I think the hon. Gentleman needs to study these proposals with a great deal more care. If he had listened to them, he would know that we are extending dramatically the help available to people who have to pay up to £75,000, by increasing the threshold from £23,000 to £123,000 at 2017-18 prices.
I warmly welcome the action that my right hon. Friend has taken today. To the critics who say that the cap should be lower, would he not say that the main purpose is to provide protection for those people who face catastrophic charges, which are roughly 10% to 15%? Is that not the main point? Does he agree further that this represents a fair resolution between the people’s responsibility to save for their retirement and the responsibilities of the community to protect those to whom catastrophic charges might apply?
My hon. Friend, as so often on health matters, is absolutely right. This is about a partnership between the state and the citizen, recognising that the state is not able to bear all these costs on its own, and trying to create the incentives and the certainty whereby private citizens are able to make provision for their own social care costs in the way that they make provision for their pension and, as such, is a very important step forward.
These proposals mean that someone with a £200,000 house pays £75,000, and someone with a £400,000 house pays £75,000. Would it not be fairer if the first £200,000 was charged at, say, 20%, and the second £200,000 at 40%, so that someone with a £200,000 house would pay £40,000 and someone with a £400,000 house would pay £120,000, so that instead of a flat-rate charge, we would have a progressive charge within the financial envelope? Will the Secretary of State consider a fairer system, rather than a flat-rate poll tax?
People whose houses have lower value benefit from the fact that we are increasing the threshold at which support is available. Because of that increase in the threshold, they will get some support towards paying for their £75,000, which people with higher value houses will not get.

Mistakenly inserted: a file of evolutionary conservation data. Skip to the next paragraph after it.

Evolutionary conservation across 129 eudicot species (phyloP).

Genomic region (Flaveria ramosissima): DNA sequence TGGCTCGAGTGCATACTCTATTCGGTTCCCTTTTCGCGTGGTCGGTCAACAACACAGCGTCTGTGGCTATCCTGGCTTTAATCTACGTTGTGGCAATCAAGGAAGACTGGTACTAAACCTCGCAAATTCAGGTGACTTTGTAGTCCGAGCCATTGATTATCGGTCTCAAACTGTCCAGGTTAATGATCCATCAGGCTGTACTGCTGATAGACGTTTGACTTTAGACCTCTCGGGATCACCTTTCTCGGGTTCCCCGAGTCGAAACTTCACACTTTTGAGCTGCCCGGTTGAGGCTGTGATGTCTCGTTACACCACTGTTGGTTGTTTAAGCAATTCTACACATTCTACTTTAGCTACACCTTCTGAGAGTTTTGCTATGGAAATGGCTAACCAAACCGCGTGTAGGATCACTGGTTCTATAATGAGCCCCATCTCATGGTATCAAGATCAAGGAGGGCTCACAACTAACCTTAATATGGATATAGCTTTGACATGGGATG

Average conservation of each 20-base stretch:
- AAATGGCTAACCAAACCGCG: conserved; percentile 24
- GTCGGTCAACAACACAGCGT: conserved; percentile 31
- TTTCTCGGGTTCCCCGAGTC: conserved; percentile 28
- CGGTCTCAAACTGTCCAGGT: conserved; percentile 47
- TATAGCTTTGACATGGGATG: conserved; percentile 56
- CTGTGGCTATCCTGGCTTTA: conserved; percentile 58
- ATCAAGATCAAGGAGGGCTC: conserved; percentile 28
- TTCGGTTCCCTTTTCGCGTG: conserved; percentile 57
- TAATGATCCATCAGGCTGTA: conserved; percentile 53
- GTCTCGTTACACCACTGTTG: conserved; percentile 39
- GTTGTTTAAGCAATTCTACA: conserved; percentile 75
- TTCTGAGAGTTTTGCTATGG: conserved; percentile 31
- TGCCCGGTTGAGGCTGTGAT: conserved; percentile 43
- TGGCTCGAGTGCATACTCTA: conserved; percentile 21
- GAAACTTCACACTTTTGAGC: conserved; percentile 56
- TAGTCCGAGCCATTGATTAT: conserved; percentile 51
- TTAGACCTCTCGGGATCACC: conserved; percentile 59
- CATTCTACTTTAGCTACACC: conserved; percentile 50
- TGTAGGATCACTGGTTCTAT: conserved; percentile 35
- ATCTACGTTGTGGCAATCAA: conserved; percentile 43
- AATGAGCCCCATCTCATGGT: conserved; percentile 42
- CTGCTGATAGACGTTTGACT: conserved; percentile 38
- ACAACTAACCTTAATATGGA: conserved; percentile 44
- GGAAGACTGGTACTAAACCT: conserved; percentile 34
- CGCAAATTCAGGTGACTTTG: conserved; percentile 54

Does the Secretary of State see any difficulty in this coalition Government pre-empting a future Chancellor of the Exchequer over tax policy, when I thought everybody in the House wanted a different kind of Government after 2015, who might have their own ideas?
We have funded these proposals until 2020 on plans that have been agreed by the Liberal Democrats and the Conservatives. We hope very much that we will have the support of the Opposition for these plans as well. Then we can have a national consensus around them, which is what we need because in the end, if we are to create that certainty in the markets, people need to know that whichever Government are elected, they support the basic approach that we are endorsing.
These proposals will not apply in Scotland, where people already receive personal and nursing care as they need it, when they need it, regardless of their income. Is the Secretary of State aware that this approach has helped to reduce substantially the number of people requiring long-term hospital beds, has also helped to reduce NHS bed-blocking, and has enabled thousands of elderly, frail people in Scotland to live in their own homes, rather than face the crippling costs of moving into residential care?